After all, although the two things do reference each other occasionally, such as the various Iron Maiden references in Shaun Hutson’s novels or the fact that Cradle Of Filth’s “Midian” album was partially inspired by Clive Barker’s “Cabal“, there are some other interesting parallels between these two awesome genres that are worth looking at 🙂

1) They were both popular during the 1980s (and are still going): Although I was technically around during part of the 1980s, I was unfortunately too young to really experience this awesome decade properly. But, in about 2001/2, I discovered both heavy metal music and horror fiction (seriously, it was one hell of a year 🙂 ) and – surprise surprise – most of the old Iron Maiden, Judas Priest etc.. albums and second-hand Shaun Hutson, James Herbert etc.. novels I found were all from the 1980s.

It absolutely blows my mind that there was actually a decade where both of these things were actually popular mainstream things, that you could easily find in major bookshops or possibly even hear on the radio. And, surprisingly, both also shared the same fate during the early-mid 1990s too – whether it was how grunge music took heavy metal’s mainstream popularity or how 1980s-style horror fiction pretty much disappeared.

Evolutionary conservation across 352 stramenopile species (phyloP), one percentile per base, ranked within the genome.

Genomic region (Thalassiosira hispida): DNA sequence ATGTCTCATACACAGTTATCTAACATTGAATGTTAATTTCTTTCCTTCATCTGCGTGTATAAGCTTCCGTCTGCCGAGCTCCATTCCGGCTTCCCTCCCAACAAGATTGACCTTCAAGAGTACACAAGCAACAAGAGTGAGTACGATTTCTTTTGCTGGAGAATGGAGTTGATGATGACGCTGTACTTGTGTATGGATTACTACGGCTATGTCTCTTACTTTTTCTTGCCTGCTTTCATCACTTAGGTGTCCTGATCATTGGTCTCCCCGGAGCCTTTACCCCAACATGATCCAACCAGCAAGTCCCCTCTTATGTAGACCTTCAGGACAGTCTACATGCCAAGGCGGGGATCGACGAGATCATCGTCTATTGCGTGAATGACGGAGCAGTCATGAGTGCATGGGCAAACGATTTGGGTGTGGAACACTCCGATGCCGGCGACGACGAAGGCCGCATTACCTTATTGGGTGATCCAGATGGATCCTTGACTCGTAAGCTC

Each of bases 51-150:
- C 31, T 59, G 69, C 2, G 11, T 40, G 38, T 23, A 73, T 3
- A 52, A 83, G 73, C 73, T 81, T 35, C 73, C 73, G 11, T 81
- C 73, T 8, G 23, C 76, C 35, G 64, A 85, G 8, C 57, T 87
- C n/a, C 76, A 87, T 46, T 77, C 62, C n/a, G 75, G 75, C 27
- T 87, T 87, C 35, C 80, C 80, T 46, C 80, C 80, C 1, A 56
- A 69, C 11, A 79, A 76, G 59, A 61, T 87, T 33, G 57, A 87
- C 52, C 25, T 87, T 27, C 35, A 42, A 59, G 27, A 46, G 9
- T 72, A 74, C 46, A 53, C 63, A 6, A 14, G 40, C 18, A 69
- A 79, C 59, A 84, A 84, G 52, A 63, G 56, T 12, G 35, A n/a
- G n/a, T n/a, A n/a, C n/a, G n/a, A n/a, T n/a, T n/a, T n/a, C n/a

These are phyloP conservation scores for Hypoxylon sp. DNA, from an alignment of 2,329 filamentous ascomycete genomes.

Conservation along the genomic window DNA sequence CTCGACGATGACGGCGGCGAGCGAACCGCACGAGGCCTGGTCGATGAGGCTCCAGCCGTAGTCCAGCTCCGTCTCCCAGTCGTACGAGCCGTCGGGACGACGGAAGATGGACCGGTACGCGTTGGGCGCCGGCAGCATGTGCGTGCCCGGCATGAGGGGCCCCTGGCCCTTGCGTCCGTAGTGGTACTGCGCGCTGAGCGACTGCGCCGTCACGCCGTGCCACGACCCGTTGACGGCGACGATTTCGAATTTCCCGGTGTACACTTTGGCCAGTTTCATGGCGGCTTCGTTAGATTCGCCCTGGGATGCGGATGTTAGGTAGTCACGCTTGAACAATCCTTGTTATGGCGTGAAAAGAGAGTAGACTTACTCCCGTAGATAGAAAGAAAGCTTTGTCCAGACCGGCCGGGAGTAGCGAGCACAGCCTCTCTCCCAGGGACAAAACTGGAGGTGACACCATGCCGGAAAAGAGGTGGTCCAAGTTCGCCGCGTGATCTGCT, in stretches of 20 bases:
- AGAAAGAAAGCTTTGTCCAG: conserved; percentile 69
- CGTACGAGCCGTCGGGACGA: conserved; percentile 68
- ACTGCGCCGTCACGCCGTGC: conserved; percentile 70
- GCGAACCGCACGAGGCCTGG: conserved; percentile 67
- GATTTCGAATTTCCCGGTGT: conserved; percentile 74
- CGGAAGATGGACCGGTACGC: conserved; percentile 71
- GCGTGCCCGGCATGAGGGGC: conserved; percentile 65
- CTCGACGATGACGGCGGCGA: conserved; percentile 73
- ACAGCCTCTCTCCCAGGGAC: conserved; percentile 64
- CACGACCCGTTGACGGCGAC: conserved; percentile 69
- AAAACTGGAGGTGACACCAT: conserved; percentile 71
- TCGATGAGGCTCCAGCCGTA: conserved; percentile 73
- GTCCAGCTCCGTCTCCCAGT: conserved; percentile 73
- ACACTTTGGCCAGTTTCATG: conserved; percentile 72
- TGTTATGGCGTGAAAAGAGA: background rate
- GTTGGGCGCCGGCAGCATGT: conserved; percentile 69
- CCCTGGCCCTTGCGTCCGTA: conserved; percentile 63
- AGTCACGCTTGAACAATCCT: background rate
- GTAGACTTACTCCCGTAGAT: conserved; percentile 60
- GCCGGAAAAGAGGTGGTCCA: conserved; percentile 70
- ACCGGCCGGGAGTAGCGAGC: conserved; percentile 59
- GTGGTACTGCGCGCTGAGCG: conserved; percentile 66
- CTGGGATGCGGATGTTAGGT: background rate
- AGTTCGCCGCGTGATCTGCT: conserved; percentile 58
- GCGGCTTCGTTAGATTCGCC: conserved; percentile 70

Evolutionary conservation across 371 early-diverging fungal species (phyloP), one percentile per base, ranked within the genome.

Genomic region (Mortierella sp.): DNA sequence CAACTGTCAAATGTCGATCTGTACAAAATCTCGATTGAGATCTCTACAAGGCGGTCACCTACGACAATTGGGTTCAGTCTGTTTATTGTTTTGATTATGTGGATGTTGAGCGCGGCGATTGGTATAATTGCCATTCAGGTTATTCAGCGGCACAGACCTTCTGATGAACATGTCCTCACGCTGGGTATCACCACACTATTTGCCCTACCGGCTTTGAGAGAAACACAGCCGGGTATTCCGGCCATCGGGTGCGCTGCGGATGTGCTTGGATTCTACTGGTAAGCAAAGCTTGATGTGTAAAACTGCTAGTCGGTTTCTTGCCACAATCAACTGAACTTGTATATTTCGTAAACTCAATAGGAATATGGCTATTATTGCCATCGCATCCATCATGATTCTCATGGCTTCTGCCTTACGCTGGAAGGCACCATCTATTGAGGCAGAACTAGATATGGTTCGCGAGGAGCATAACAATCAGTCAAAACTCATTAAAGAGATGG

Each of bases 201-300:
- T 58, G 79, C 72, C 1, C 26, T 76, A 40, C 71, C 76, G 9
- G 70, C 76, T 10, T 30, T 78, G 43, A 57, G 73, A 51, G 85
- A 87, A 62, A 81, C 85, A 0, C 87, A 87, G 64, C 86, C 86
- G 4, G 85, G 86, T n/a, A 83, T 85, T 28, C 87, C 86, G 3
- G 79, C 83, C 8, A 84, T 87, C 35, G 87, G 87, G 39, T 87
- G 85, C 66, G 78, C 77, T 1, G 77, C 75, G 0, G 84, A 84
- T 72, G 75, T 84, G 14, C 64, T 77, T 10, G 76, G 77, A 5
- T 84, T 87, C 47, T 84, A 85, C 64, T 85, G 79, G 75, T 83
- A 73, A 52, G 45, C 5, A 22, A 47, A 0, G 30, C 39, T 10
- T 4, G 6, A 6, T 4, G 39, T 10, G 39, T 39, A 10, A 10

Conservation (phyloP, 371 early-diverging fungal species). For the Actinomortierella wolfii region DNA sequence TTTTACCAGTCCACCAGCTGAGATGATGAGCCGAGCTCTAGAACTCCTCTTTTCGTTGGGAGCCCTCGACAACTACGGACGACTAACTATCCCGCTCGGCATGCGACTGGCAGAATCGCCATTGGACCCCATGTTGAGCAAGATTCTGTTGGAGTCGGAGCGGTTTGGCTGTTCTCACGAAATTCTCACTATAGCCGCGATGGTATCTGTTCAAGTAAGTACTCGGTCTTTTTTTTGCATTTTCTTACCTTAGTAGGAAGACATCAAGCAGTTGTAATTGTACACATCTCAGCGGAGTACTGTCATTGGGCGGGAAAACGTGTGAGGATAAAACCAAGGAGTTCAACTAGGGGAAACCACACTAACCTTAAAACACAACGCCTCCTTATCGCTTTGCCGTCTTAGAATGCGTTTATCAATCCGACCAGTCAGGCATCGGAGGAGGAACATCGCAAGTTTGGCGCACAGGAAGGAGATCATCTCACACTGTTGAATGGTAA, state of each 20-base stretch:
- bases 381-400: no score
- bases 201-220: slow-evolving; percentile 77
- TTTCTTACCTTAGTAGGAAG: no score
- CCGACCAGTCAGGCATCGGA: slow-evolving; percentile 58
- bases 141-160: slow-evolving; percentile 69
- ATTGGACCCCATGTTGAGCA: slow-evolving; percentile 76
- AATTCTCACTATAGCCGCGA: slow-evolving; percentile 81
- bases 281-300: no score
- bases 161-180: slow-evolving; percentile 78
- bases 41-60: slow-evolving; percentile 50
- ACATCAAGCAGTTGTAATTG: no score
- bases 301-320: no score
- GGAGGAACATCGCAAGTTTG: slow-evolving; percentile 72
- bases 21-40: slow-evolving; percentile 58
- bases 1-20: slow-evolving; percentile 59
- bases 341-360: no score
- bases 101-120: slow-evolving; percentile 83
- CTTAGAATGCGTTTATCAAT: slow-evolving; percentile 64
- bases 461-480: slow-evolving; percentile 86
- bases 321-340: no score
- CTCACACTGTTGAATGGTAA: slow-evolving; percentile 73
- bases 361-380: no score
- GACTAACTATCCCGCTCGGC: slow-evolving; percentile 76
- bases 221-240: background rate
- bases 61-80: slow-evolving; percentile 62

Of course, both genres adapted to this sudden loss in popularity by either focusing more on die-hard fans and/or by changing themselves to fit into the mainstream. Whether it was the fact that many classic metal bands had built up enough of a loyal fandom during the 1980s to keep going despite the lack of publicity, whether it was less radio-friendly sub-genres of metal becoming more popular amongst metal fans (eg: industrial metal, death metal etc..) or even the Nu Metal fad of the late 1990s/early 2000s that briefly placed metal back into the mainstream, metal survived in one form or another.